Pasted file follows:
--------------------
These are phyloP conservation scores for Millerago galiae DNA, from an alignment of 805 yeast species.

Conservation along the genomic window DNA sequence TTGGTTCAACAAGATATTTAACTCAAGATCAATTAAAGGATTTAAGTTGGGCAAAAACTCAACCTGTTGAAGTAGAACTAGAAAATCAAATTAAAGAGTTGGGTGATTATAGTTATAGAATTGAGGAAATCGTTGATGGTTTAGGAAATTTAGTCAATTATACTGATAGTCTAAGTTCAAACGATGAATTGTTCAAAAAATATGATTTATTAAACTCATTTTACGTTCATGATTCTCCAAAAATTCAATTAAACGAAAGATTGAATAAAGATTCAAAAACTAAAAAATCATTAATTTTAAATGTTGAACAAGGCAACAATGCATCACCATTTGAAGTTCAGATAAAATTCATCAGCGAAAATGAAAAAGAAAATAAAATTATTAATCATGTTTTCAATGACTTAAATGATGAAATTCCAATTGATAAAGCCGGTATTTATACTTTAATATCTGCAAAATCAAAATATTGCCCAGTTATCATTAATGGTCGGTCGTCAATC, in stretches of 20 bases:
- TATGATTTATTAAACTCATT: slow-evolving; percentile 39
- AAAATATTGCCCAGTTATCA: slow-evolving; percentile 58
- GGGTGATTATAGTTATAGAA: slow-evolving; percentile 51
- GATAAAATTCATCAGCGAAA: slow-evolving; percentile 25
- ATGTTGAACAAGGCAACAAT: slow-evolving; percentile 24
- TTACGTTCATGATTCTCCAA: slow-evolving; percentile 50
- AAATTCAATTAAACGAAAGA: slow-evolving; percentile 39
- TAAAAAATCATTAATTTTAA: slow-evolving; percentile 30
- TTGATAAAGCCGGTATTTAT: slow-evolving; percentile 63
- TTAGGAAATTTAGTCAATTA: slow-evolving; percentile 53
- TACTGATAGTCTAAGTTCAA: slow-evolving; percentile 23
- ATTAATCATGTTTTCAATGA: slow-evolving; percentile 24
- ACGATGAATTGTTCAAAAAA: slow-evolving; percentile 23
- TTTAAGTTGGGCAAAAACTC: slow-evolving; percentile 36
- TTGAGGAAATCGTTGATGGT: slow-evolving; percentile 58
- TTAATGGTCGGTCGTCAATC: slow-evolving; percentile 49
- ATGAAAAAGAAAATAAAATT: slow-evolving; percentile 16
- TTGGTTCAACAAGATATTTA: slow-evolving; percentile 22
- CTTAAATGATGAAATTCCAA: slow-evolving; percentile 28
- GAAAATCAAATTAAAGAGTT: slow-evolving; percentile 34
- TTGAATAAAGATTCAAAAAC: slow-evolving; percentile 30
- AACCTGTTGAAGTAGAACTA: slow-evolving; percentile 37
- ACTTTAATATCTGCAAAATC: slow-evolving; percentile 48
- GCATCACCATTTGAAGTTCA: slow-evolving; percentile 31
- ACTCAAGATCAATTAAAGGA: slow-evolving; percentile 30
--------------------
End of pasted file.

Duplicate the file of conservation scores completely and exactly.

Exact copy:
These are phyloP conservation scores for Millerago galiae DNA, from an alignment of 805 yeast species.

Conservation along the genomic window DNA sequence TTGGTTCAACAAGATATTTAACTCAAGATCAATTAAAGGATTTAAGTTGGGCAAAAACTCAACCTGTTGAAGTAGAACTAGAAAATCAAATTAAAGAGTTGGGTGATTATAGTTATAGAATTGAGGAAATCGTTGATGGTTTAGGAAATTTAGTCAATTATACTGATAGTCTAAGTTCAAACGATGAATTGTTCAAAAAATATGATTTATTAAACTCATTTTACGTTCATGATTCTCCAAAAATTCAATTAAACGAAAGATTGAATAAAGATTCAAAAACTAAAAAATCATTAATTTTAAATGTTGAACAAGGCAACAATGCATCACCATTTGAAGTTCAGATAAAATTCATCAGCGAAAATGAAAAAGAAAATAAAATTATTAATCATGTTTTCAATGACTTAAATGATGAAATTCCAATTGATAAAGCCGGTATTTATACTTTAATATCTGCAAAATCAAAATATTGCCCAGTTATCATTAATGGTCGGTCGTCAATC, in stretches of 20 bases:
- TATGATTTATTAAACTCATT: slow-evolving; percentile 39
- AAAATATTGCCCAGTTATCA: slow-evolving; percentile 58
- GGGTGATTATAGTTATAGAA: slow-evolving; percentile 51
- GATAAAATTCATCAGCGAAA: slow-evolving; percentile 25
- ATGTTGAACAAGGCAACAAT: slow-evolving; percentile 24
- TTACGTTCATGATTCTCCAA: slow-evolving; percentile 50
- AAATTCAATTAAACGAAAGA: slow-evolving; percentile 39
- TAAAAAATCATTAATTTTAA: slow-evolving; percentile 30
- TTGATAAAGCCGGTATTTAT: slow-evolving; percentile 63
- TTAGGAAATTTAGTCAATTA: slow-evolving; percentile 53
- TACTGATAGTCTAAGTTCAA: slow-evolving; percentile 23
- ATTAATCATGTTTTCAATGA: slow-evolving; percentile 24
- ACGATGAATTGTTCAAAAAA: slow-evolving; percentile 23
- TTTAAGTTGGGCAAAAACTC: slow-evolving; percentile 36
- TTGAGGAAATCGTTGATGGT: slow-evolving; percentile 58
- TTAATGGTCGGTCGTCAATC: slow-evolving; percentile 49
- ATGAAAAAGAAAATAAAATT: slow-evolving; percentile 16
- TTGGTTCAACAAGATATTTA: slow-evolving; percentile 22
- CTTAAATGATGAAATTCCAA: slow-evolving; percentile 28
- GAAAATCAAATTAAAGAGTT: slow-evolving; percentile 34
- TTGAATAAAGATTCAAAAAC: slow-evolving; percentile 30
- AACCTGTTGAAGTAGAACTA: slow-evolving; percentile 37
- ACTTTAATATCTGCAAAATC: slow-evolving; percentile 48
- GCATCACCATTTGAAGTTCA: slow-evolving; percentile 31
- ACTCAAGATCAATTAAAGGA: slow-evolving; percentile 30